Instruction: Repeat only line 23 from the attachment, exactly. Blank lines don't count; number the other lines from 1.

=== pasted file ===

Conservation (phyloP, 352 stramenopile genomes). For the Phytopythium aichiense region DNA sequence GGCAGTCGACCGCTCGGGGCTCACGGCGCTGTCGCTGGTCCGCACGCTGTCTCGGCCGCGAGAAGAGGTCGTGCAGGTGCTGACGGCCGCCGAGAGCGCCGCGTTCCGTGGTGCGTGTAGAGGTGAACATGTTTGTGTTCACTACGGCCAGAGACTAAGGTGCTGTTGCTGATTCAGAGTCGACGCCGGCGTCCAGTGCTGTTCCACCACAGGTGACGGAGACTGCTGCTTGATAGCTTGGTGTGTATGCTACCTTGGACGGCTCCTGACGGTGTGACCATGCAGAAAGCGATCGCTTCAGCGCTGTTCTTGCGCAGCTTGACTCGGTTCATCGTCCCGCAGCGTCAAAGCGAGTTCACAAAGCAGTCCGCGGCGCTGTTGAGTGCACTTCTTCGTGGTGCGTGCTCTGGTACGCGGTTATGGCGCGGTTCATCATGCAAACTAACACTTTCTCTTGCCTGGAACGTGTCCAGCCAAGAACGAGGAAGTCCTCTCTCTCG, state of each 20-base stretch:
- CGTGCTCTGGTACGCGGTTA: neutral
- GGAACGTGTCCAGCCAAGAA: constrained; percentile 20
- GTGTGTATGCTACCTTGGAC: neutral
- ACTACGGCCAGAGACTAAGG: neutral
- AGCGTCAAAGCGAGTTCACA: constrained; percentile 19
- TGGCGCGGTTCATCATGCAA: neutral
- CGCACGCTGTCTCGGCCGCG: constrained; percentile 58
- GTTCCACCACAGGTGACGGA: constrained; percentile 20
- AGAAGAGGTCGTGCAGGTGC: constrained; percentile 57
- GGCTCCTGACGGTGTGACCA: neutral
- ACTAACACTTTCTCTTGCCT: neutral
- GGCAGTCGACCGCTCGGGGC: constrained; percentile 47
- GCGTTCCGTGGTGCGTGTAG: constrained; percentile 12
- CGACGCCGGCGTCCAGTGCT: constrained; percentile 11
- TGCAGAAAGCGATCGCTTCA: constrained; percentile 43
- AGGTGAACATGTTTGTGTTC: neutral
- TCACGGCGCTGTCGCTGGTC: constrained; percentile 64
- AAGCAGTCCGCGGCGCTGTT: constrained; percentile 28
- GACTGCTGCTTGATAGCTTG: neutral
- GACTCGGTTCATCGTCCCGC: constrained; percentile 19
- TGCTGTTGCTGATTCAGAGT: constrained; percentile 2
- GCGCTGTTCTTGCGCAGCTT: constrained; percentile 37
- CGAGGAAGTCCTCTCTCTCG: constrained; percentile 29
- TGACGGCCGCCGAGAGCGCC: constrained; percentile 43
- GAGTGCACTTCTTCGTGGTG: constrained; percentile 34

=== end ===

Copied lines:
- GCGCTGTTCTTGCGCAGCTT: constrained; percentile 37